Note: Curds washed in cold water will cause the water to flow into the curd and is just the opposite of adding warmer water to curds. This causes the moisture to flow out and thus drying the curd as in the process of making Gouda cheese.
By the time the curds have drained, the temperature has likely dropped from the cooking temperature down to the mid 90°F range.
For washing you want to use a Non-Chlorinated water that is not too alkaline, so if you have a very soft water it would be best to use a bottled water for the washing.
The water should be as cold as possible because that will help bring it down to the fridge temperature much faster. The goal is to wash and chill the curds as quickly as possible.
The cold water should be changed several time to dilute the lactose that is being washed off the curds as well as keep it from being warmed up too much by the warmer curds.
As shown above I find it easier to wash the curds by submersing the colander with curds into the cold water. I find my tap water here cool enough for this but commercially they use refrigeration cooled water in a downward cascading and ending with the final water at just a few degrees above freezing.
Drain all of the curds in the colander when they have been well washed and cooled sufficiently.
Finishing the Cheese
After the final draining cheese is ready to use and should have had most of the lactose removed except for trace amounts.
You may have noticed that no salt has been added to the cheese. Isn't it needed?
Well, its all about the process here. Salt is optional and can be added to taste or not at all.
The reason is two fold:
No salt is needed to stop the culture from working because the culture did all of its work before the curd was cut. At that point the culture is pretty well exhausted and the final acid of the curd is also an inhibitor.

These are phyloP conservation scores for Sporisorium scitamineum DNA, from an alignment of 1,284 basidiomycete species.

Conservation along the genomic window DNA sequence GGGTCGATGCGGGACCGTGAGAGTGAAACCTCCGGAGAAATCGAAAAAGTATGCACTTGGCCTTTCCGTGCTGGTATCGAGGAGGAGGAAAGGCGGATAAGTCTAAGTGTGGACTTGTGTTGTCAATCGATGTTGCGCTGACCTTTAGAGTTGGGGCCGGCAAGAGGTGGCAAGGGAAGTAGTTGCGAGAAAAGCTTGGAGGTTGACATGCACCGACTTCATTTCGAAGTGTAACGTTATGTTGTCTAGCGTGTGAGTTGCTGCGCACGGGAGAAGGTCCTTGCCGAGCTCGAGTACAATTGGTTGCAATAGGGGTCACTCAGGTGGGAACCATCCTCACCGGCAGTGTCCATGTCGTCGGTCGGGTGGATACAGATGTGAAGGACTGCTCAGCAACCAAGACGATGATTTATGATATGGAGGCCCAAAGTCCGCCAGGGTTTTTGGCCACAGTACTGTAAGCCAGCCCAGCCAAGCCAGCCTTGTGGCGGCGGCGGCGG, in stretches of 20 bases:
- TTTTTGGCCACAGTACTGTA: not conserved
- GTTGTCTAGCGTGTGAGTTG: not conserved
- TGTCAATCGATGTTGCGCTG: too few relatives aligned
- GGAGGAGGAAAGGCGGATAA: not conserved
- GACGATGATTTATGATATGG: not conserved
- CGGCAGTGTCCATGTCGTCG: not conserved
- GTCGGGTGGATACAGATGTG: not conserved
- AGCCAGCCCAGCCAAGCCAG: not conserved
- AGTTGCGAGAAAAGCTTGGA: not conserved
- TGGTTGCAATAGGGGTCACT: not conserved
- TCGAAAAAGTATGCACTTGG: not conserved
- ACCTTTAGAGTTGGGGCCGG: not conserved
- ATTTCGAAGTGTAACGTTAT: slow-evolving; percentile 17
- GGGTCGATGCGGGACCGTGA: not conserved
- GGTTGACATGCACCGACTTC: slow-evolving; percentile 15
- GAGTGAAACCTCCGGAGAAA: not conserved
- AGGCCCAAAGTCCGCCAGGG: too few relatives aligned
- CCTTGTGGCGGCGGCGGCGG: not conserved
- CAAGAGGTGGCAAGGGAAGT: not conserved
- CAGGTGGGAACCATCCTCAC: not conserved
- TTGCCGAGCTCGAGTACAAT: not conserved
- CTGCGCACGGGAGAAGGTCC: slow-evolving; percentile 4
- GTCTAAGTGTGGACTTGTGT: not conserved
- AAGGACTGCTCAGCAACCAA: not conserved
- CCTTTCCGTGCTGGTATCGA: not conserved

The final cook temperature wiped out most any remaining living bacteria that was added because they were Mesophilic in nature and began to die off as soon as the temperature increased above 102°F.
Because of the lack of salt though, the final cheese must be taken down to fridge temperatures and kept there until use.
Pressed Cheese (Optional)
There is another option for storage and one that also reduces even more lactose and produces a drier curd. This would be good for adding to baked dishes, salads, etc.
This is to press the cheese into a form and has become known as Farmers Cheese, a very unfortunate name because wouldn't any cheese made by the farmer on the farm possibly be called farmers cheese? It makes for some confusion in the cheese world.
This is simply a matter of moving the curds to a Basket Cheese Mold (M222) and adding enough weight to squeeze out the last of the moisture and consolidate the curds. This can be done with either just a heavy weight on top (if your good at balancing things) or using a cheese press as shown above.
In commercial production, they often run the curds through a blending mixer before running into bags to be pressed (I think that this is really what is called 'Bakers Cheese'). I do not find this to be needed.